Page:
Harvard professor to lead $150m mission to find ‘alien spacecraft’ | World | News

A Harvard professor that believes in aliens is planning a $1.5million (£1.2million) mission to scour the Pacific Ocean in search of a craft from outer space. Avi Loeb, an Israeli-American theoretical physicist, is to travel to Papua New Guinea to try and retrieve fragments of an object that crash-landed off the coast of the country’s Manus Island in 2014.

In 2019, Professor Loeb claimed the object was the first interstellar meteor ever discovered – this means it came from beyond our solar system.

He wrote: “Within a couple of months, I will be leading an expedition to collect the fragments of the first interstellar meteor. This meteor is the first near-Earth object ever detected by humans from outside the solar system

“Intrigued by this conclusion, I established a team that designed a two-week expedition to search for the meteor fragments at a depth of 1.7km on the ocean floor. Analyzing the composition of the fragments could allow us to determine whether the object is natural or artificial in origin.”

“We have a boat. We have a dream team, including some of the most experienced and qualified professionals in ocean expeditions. We have complete design and manufacturing plans for the required sledge, magnets, collection nets and mass spectrometer,” he added.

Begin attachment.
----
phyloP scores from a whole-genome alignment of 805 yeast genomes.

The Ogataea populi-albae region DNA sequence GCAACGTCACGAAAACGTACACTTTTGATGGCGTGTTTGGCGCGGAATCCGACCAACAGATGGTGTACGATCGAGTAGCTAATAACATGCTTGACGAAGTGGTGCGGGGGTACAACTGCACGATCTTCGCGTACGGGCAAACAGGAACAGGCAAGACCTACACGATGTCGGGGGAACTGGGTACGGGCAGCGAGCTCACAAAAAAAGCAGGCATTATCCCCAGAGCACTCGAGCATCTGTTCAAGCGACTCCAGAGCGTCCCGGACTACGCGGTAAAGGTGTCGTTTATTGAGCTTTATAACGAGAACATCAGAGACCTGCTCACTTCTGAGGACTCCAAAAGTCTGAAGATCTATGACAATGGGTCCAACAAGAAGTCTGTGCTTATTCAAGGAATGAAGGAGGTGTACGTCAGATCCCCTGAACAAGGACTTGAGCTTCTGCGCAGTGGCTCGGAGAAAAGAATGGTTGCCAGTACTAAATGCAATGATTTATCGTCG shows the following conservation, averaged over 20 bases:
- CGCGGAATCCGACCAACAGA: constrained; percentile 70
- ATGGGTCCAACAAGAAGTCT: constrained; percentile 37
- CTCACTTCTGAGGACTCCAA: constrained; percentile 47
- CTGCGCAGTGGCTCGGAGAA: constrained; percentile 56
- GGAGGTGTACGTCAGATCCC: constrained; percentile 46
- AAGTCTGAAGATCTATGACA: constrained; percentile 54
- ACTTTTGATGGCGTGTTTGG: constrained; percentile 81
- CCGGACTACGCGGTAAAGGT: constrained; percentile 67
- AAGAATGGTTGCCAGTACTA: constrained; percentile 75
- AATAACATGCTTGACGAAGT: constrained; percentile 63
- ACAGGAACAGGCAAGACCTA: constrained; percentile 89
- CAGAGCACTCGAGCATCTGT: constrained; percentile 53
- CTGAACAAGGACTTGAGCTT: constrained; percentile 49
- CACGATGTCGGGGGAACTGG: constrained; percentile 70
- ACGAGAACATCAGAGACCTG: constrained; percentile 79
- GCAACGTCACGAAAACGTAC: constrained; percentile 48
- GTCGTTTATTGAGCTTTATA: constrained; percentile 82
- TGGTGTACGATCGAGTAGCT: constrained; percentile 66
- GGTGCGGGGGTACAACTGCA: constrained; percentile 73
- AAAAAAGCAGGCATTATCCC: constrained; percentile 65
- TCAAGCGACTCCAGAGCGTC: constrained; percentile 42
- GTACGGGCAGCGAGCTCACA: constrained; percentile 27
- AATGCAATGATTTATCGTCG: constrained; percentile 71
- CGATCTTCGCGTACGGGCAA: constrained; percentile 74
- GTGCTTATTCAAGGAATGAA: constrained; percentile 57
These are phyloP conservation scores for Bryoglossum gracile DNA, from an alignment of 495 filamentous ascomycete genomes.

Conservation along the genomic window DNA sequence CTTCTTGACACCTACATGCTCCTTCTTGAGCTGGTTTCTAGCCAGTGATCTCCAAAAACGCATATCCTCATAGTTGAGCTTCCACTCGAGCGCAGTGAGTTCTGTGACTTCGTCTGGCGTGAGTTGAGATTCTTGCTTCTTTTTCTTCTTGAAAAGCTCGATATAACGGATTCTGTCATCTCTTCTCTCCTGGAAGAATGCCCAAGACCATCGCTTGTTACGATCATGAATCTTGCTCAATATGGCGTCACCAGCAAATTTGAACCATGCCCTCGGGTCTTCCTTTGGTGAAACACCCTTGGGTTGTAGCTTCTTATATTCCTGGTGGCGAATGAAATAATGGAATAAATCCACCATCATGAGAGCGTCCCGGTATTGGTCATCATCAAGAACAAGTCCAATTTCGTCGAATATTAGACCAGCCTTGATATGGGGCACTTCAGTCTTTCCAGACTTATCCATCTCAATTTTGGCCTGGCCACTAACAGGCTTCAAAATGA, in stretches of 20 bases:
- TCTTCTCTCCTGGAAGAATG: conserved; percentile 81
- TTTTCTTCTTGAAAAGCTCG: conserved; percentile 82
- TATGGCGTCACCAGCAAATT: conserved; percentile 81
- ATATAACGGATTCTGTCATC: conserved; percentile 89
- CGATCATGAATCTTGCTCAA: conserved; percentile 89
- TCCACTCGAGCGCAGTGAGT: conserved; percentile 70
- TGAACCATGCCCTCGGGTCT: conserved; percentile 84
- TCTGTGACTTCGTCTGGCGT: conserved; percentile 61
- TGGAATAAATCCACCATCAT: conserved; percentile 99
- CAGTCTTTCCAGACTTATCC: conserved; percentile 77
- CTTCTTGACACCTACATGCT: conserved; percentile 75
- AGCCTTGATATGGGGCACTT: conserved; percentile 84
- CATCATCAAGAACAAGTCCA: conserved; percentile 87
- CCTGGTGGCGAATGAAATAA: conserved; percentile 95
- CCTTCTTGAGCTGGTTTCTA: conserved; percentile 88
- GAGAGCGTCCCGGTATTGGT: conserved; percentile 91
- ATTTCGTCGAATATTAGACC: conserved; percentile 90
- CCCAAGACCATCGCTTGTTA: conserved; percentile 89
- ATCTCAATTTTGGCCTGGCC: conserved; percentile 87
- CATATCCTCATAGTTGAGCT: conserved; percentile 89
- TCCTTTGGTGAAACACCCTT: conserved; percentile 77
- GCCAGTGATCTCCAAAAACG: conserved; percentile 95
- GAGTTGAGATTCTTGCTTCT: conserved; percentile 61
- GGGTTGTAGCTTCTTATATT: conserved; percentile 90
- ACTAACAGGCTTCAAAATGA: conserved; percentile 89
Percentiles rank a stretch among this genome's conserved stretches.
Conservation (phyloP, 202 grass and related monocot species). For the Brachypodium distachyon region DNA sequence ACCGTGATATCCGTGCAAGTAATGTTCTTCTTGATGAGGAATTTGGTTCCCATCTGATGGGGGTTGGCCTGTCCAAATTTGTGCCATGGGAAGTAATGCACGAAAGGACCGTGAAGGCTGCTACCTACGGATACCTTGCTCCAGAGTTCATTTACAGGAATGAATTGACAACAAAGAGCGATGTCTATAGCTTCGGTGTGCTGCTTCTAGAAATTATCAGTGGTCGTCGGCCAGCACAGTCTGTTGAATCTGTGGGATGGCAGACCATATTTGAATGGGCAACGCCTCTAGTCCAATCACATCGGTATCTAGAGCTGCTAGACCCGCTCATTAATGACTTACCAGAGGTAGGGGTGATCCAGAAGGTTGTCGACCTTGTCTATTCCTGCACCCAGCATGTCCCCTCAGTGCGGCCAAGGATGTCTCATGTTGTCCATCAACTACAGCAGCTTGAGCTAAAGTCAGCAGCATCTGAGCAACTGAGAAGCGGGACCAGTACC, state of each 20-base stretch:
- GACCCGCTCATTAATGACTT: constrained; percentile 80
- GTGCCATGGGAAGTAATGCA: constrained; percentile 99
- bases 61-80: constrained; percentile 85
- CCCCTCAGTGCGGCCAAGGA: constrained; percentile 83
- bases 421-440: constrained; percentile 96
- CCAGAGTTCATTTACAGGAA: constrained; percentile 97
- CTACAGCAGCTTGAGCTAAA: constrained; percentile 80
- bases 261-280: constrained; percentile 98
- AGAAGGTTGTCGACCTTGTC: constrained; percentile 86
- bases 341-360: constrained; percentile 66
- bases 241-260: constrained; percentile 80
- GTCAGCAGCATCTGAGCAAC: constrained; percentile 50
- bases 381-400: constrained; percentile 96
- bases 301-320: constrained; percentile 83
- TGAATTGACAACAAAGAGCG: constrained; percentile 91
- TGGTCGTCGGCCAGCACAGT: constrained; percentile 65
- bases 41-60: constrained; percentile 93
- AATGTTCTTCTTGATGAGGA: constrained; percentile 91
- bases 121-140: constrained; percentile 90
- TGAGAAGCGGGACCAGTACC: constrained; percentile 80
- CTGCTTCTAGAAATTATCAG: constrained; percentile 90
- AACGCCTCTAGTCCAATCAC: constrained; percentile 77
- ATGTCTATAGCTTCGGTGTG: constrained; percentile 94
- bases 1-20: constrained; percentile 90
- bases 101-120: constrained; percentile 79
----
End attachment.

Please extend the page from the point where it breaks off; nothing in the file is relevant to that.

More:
The 61-year-old speculated that the meteor may have been durable enough to reach earth “because they are artificial in origin … launched a billion years ago from a distant technological civilization.”

Explaining how the mission will run, the Professor, who is a member of the President’s Council of Advisors on Science and Technology in the US, said: “We will tow a sledge mounted with magnets, cameras and lights on the ocean floor inside of a 10km × 10km search box. A number of sources have been used to narrow the search site to this relatively small search box”.

The scientist says even if the object turns out not to be a “spacecraft”, it may still be a kind of rock-like substance that has never been studied before.

According to the Daily Beast, the expedition is due to set off this summer, and the professor concedes it may not be successful.

“There is a chance it will fail,” the professor told the outlet. Nevertheless, he remains set on going on the mission.

He said: “Extraordinary claims require extraordinary evidence”.


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